What are the mental health consequences of having (or not having) an abortion?

Although the results of studies are mixed, it is fairly undisputed that abortion is associated with poor mental health. Experiences of guilt and depression are commonly reported, but so are feelings of relief and freedom.

For many people, abortion will be the hardest decision they ever have to make. The fact that people have a variety of responses to abortion, both positive and negative, emphasizes the need for unbiased and accessible counselling, more research into the mental health outcomes of abortion, and better legal protection for abortion patients and providers.

It’s important to keep in mind the fact that abortion research has many limitations. In places where abortion is illegal, people will be hesitant to tell doctors and researchers about their experiences for fear of judgement or persecution. Some researchers believe that the stigma that surrounds abortion likely contributes to a great deal of the negative mental health outcomes that can follow. Research has shown that abortion patients who are harassed by anti-abortion picketers often experience anger and guilt as a result.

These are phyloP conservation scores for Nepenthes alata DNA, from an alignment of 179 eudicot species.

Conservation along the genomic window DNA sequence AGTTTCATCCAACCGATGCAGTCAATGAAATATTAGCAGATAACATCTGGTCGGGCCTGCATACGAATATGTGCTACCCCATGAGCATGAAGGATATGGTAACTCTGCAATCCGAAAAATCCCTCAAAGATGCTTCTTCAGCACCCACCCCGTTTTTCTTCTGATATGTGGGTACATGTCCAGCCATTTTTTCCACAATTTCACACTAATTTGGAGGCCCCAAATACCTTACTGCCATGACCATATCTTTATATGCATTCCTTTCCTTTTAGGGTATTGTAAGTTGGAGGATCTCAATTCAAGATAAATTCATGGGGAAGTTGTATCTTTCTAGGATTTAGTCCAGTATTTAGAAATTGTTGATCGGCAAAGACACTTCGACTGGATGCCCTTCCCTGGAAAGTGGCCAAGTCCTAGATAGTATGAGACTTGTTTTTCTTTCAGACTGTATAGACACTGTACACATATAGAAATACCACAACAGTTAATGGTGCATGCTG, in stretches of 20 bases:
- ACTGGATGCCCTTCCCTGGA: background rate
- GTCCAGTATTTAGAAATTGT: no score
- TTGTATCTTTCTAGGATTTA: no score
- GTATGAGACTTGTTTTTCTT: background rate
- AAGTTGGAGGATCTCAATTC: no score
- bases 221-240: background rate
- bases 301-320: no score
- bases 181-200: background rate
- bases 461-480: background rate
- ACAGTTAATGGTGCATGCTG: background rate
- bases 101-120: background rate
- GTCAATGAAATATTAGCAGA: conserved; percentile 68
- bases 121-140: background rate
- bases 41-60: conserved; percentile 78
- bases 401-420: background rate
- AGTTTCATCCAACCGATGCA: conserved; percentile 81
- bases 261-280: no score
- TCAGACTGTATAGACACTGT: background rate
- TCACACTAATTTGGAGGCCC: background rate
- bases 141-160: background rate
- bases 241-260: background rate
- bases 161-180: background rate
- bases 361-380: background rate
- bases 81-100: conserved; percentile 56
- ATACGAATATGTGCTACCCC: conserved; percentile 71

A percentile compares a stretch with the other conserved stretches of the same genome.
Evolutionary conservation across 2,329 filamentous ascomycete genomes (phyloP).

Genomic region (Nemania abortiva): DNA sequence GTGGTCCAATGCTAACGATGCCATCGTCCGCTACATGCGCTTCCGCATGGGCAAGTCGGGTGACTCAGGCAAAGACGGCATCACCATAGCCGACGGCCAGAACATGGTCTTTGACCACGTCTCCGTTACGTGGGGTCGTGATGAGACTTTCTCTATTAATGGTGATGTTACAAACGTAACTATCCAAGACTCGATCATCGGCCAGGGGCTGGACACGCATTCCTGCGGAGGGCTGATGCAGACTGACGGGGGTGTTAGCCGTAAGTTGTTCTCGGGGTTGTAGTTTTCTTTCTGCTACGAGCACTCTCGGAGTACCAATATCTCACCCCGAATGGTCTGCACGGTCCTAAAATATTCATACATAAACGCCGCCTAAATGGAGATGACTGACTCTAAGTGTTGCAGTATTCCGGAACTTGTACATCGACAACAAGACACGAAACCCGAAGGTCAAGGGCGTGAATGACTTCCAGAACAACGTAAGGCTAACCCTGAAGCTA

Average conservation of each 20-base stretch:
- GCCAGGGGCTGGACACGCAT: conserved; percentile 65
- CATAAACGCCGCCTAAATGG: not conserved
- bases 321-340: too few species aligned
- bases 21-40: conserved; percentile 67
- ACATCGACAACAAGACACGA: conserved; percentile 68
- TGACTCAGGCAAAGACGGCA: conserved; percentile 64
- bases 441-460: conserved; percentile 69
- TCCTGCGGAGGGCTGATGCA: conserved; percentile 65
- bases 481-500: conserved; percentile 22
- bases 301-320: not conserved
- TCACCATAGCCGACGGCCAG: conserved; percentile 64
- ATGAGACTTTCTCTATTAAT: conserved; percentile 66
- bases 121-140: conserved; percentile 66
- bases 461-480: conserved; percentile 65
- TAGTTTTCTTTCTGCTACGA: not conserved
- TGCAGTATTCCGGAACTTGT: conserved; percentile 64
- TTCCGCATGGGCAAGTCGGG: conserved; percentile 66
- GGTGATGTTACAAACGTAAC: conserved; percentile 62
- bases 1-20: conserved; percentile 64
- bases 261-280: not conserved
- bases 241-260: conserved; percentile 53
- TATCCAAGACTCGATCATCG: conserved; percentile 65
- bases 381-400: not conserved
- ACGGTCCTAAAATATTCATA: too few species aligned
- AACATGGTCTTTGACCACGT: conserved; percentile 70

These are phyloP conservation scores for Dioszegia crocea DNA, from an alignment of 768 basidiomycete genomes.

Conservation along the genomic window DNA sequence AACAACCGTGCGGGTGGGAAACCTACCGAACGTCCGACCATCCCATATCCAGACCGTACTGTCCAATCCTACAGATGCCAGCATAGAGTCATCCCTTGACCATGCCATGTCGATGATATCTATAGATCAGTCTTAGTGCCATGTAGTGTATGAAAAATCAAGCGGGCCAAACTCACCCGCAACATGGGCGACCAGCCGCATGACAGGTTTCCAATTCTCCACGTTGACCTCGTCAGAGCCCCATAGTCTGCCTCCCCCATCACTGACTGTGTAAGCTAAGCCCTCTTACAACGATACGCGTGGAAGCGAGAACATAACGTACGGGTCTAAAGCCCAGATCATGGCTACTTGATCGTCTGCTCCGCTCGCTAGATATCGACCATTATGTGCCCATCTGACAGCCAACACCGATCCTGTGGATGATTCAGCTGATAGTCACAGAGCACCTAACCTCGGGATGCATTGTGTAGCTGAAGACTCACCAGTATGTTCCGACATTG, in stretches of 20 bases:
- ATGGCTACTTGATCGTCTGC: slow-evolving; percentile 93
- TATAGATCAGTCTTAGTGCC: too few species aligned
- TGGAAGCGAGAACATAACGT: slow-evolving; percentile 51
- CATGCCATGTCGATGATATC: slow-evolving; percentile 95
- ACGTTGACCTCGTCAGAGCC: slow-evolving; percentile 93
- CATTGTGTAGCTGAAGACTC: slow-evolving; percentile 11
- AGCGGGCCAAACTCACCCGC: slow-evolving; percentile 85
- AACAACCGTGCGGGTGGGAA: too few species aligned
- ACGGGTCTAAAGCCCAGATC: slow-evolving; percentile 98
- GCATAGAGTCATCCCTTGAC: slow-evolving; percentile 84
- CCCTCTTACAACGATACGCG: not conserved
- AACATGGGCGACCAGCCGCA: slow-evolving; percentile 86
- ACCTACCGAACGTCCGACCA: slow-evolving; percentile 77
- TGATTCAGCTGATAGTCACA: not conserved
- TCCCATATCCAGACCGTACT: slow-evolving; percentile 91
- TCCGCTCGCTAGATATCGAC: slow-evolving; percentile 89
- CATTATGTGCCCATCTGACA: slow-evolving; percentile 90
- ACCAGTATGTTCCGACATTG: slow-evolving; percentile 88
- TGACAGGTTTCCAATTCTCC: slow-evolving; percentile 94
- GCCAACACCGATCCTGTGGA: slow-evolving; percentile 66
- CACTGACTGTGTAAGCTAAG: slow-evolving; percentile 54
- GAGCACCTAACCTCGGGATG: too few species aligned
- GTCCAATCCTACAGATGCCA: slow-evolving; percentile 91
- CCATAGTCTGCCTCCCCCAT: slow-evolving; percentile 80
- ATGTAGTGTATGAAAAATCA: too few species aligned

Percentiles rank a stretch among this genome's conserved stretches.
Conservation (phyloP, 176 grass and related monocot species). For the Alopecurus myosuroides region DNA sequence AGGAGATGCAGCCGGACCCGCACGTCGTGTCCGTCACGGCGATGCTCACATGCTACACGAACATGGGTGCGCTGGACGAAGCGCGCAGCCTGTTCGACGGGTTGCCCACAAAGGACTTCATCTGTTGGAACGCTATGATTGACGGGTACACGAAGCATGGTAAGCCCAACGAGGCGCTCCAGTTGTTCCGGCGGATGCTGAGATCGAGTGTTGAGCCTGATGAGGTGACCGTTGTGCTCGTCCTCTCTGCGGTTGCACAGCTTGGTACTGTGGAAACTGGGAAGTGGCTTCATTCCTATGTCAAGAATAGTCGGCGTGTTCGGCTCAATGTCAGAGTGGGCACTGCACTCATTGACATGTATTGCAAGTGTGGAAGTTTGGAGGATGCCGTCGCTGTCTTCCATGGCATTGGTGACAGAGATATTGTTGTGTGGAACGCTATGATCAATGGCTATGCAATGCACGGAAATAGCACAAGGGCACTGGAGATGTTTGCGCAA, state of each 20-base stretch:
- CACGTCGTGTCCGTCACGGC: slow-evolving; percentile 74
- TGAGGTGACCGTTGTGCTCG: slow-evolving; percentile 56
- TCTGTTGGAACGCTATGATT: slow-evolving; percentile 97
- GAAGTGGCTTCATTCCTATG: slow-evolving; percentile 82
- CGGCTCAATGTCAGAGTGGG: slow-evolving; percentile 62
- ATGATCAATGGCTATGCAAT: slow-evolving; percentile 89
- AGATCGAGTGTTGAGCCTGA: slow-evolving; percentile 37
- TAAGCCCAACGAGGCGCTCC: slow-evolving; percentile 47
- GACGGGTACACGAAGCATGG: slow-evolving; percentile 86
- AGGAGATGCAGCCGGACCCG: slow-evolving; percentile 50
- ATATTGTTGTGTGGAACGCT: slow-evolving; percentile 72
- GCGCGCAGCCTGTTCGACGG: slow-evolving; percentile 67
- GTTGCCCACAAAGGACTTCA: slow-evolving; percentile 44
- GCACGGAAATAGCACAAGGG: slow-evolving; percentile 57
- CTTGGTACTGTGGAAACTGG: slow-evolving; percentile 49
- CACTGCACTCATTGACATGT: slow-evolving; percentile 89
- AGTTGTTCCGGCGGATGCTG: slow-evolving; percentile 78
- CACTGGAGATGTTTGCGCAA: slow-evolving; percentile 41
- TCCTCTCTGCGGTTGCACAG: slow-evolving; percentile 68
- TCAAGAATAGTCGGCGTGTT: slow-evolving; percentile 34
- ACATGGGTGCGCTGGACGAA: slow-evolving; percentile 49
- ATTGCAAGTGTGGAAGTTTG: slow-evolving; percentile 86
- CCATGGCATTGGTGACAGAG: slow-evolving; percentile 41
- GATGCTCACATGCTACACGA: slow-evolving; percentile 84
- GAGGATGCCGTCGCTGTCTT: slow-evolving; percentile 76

Adoption is often presented as an alternative to abortion, but the mental and physical consequences of adoption for mothers (as well as the mental and physical consequences of pregnancy) cannot be understated. Very little research has been conducted on the mental health consequences of relinquishing a newborn, and this area of study is subject to many, if not all, of the same limitations as abortion research that I discussed previously. The stigma that surrounds unplanned pregnancy, adoption, and grief makes studying the mental health impacts of adoption difficult. Still, studies have shown that the grief that comes with relinquishing a baby can be devastating and life-changing, with more grief symptoms than women who have lost a child to death.

Of course, sometimes adoption is the best outcome for everyone involved, even if it’s painful, just as abortion is sometimes the best outcome. Both are incredibly personal choices that are often made in tragic circumstances, and no individual or government has the right to restrict that decision. One choice is not universally right or better; that’s why it’s essential that it remains a choice.